In my previous post, I wrote about one of the two most important prices in the Argentine (or any) economy- exchange rates.

That brings us to the other of the two most essential prices in the economy, the one that is THE most important price, the time price of money, the interest rate. Interest rates are no less distorted in Argentina nowadays than the price of the local currency compared to other currencies. 

Consider the short-term liabilities of the Argentinean central bank that Mr. Caputo, the Argentine finance minister, is concerned he will be forced to monetize if exchange markets are liberalized.

Do you know the nominal rate they are paying per year? An APR of 100%, or about 9% per month. In nominal terms, that seems a lot; however, when inflation is running at 25% per month, the interest rate in real terms is negative to the tune of two digits per month! 

No wonder people flee those deposits the first opportunity they have…

Talking about the return to the gold standard after WWI, Mr. Jacques Rueff argued that no country needs gold to resume redemption; they must be willing to pay the interest rate necessary to keep depositors invested in the countries’ currency. That century-old lesson is as valid for Argentina today as it was then.

The demand for pesos is low, because any cash balance you hold in that currency is losing purchasing power at 15% a month- even if you have an interest-bearing investment! In any modern economy, there are many distortions in the price of money; Argentina is an outlier in terms of the extent of the distortions but not their existence. It is not easy to allow financial markets to reveal the actual price of capital in the middle of so many interventions, but that is not an excuse not to liberalize markets and allow them to reveal the natural scarcity of savings in the Argentine economy.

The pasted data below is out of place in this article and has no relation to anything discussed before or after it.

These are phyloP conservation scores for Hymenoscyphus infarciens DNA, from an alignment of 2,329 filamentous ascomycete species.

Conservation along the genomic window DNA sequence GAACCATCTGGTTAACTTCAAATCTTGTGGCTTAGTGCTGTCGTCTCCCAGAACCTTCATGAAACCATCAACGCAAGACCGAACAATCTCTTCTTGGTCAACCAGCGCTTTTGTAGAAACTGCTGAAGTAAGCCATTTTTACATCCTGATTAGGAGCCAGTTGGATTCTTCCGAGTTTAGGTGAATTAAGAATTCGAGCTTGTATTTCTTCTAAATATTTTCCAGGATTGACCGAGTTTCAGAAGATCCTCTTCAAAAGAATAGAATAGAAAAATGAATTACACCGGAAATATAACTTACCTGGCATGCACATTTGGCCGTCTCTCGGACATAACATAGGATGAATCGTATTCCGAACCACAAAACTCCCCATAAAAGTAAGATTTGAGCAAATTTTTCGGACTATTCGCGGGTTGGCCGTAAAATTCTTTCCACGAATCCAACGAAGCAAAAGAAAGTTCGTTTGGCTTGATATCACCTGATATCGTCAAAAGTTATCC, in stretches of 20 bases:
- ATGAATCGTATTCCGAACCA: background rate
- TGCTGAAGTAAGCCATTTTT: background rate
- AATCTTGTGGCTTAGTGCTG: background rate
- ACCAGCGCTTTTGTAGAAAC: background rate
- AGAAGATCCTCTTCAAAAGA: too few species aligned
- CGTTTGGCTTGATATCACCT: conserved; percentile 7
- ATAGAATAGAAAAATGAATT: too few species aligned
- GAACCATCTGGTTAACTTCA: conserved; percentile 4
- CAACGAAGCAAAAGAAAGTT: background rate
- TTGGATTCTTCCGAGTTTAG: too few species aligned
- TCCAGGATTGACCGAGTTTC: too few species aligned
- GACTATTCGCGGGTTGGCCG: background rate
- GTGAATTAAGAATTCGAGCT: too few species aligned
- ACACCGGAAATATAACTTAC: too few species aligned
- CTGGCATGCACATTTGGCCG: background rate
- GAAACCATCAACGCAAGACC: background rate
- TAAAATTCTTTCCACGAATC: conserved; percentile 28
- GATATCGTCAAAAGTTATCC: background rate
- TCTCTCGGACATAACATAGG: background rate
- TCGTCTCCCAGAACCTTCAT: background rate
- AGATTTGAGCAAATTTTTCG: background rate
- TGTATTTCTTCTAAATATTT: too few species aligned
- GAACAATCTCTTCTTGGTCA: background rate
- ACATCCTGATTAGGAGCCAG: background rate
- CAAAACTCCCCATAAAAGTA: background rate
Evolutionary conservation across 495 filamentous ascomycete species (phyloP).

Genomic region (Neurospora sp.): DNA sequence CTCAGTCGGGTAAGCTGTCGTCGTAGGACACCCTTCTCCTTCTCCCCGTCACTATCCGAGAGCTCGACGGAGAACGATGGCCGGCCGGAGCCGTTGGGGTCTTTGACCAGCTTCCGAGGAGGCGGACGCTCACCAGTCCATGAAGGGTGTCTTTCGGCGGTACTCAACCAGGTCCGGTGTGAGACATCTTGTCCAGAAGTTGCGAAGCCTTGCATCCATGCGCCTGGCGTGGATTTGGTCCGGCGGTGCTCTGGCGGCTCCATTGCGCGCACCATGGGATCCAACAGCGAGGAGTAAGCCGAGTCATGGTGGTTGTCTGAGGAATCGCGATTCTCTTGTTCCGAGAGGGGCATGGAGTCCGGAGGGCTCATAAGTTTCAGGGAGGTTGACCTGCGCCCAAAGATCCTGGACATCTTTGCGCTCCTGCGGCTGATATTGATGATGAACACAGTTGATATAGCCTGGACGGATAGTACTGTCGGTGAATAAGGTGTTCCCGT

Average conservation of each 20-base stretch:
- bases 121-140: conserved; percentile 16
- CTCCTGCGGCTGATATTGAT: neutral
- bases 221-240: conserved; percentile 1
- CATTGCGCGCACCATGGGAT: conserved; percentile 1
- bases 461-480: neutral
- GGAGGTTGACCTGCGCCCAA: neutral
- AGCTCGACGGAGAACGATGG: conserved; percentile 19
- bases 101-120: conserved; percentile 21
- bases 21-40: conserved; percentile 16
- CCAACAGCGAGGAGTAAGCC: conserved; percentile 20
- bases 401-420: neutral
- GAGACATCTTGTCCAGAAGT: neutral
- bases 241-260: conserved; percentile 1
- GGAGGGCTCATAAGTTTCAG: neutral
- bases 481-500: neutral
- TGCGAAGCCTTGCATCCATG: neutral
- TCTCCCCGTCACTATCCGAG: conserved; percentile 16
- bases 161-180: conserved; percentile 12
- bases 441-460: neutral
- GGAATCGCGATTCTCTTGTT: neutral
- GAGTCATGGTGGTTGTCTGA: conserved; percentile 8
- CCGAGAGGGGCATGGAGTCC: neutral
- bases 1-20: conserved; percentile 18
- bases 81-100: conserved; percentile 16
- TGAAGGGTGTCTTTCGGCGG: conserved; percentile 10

The fiscal needs of the state are indeed forcing the administration to continue to crowd out private investments to carry most of the existing savings to the funding of the public deficit, if not by paying higher interest rates, by creating other regulatory costs that make the more than 15% monthly loss the least bad of the investment alternatives peso holders have. Again, to bring the interest rate to something closer to market reality, to the time preference of Argentinean society, would imply positive interest rates, that is for sure…

With that, Mr. Caputo is wasting the good will with which the new administration was received in its early days thanks to the significant majority of the votes it received in the recent elections and risking the success of the Milei’s administration.


Leonidas Zelmanovitz, a Senior Fellow with the Liberty Fund, holds a law degree from the Universidade Federal do Rio Grande do Sul in Brazil and an economics doctorate from the Universidad Rey Juan Carlos in Spain.